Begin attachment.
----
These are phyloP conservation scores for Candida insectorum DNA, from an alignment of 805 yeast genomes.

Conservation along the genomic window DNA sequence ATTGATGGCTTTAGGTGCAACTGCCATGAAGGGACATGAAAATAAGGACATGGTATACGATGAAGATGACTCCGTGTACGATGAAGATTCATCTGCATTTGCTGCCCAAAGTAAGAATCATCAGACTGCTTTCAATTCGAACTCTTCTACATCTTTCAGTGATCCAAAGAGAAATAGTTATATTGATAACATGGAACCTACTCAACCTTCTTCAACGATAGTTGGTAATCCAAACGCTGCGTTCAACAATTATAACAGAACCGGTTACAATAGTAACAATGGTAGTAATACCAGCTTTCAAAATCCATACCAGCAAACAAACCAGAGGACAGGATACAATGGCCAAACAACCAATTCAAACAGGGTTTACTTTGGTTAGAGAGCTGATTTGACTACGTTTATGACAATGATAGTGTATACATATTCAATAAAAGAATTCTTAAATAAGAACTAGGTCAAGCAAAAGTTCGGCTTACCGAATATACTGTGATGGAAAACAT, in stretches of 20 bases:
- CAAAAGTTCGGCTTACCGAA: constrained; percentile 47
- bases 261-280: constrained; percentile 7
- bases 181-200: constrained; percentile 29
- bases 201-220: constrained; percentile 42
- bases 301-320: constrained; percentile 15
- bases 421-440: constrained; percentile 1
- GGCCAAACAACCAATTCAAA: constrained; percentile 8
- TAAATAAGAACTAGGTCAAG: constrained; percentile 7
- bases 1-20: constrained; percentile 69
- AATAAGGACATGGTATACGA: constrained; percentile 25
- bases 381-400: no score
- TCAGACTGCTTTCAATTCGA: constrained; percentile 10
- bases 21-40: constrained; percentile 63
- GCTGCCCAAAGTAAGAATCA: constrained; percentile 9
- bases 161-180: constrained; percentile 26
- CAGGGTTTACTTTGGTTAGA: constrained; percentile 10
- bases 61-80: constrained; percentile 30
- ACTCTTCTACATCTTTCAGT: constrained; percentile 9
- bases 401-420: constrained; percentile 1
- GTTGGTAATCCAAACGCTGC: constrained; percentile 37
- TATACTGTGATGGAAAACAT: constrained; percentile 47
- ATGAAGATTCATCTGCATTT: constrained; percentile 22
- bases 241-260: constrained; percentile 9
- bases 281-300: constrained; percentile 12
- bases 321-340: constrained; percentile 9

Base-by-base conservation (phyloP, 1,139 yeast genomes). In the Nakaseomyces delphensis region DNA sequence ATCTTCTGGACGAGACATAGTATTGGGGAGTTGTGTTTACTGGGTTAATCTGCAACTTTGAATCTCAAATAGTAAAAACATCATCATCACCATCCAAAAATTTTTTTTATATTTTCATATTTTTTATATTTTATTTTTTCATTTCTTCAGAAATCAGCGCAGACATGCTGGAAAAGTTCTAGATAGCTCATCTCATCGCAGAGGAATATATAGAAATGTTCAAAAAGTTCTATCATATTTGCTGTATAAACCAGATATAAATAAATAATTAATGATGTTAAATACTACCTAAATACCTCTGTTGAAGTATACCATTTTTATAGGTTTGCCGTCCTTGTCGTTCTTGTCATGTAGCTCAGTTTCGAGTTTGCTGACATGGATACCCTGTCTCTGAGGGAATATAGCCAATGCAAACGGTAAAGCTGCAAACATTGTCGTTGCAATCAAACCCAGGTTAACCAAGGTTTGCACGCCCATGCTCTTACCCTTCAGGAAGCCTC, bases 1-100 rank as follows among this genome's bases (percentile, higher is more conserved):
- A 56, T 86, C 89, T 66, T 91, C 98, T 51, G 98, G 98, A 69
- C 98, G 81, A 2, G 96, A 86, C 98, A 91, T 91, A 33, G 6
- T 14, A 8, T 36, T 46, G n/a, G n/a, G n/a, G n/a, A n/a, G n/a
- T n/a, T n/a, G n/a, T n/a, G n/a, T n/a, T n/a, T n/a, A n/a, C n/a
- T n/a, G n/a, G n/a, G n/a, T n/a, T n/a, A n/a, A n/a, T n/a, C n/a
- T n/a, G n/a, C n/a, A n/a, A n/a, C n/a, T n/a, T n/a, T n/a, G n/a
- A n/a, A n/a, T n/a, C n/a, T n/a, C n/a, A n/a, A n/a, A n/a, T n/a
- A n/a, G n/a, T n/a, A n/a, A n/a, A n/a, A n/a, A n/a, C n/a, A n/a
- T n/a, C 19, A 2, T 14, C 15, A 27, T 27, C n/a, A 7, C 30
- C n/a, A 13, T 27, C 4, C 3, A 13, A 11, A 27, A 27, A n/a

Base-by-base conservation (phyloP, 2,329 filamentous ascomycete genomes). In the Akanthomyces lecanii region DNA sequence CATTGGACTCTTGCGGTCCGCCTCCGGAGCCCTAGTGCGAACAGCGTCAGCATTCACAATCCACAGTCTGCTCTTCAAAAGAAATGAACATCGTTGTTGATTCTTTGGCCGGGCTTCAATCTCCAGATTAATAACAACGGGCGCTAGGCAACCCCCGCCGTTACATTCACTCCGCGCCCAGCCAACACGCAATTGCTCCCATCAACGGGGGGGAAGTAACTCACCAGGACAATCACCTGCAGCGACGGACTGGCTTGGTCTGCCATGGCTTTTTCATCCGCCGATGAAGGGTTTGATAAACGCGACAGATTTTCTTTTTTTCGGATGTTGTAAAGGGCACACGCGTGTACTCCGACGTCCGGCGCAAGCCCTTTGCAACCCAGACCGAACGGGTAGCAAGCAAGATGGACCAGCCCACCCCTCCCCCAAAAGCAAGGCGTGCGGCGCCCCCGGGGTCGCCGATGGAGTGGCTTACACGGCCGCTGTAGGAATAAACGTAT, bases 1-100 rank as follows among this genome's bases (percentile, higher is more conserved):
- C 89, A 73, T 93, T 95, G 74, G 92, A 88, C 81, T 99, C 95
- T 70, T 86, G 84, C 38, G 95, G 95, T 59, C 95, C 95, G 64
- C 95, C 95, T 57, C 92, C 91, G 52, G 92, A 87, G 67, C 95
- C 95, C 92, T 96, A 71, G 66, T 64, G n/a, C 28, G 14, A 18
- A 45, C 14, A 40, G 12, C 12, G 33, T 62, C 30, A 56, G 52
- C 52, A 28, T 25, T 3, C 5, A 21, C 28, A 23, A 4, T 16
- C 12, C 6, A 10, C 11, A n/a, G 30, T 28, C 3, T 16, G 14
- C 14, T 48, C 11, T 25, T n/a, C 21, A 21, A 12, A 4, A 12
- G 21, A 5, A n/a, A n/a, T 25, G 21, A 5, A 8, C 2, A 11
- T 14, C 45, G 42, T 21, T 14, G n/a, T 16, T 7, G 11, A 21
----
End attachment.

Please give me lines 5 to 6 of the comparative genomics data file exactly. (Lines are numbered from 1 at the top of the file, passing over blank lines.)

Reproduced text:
- bases 181-200: constrained; percentile 29
- bases 201-220: constrained; percentile 42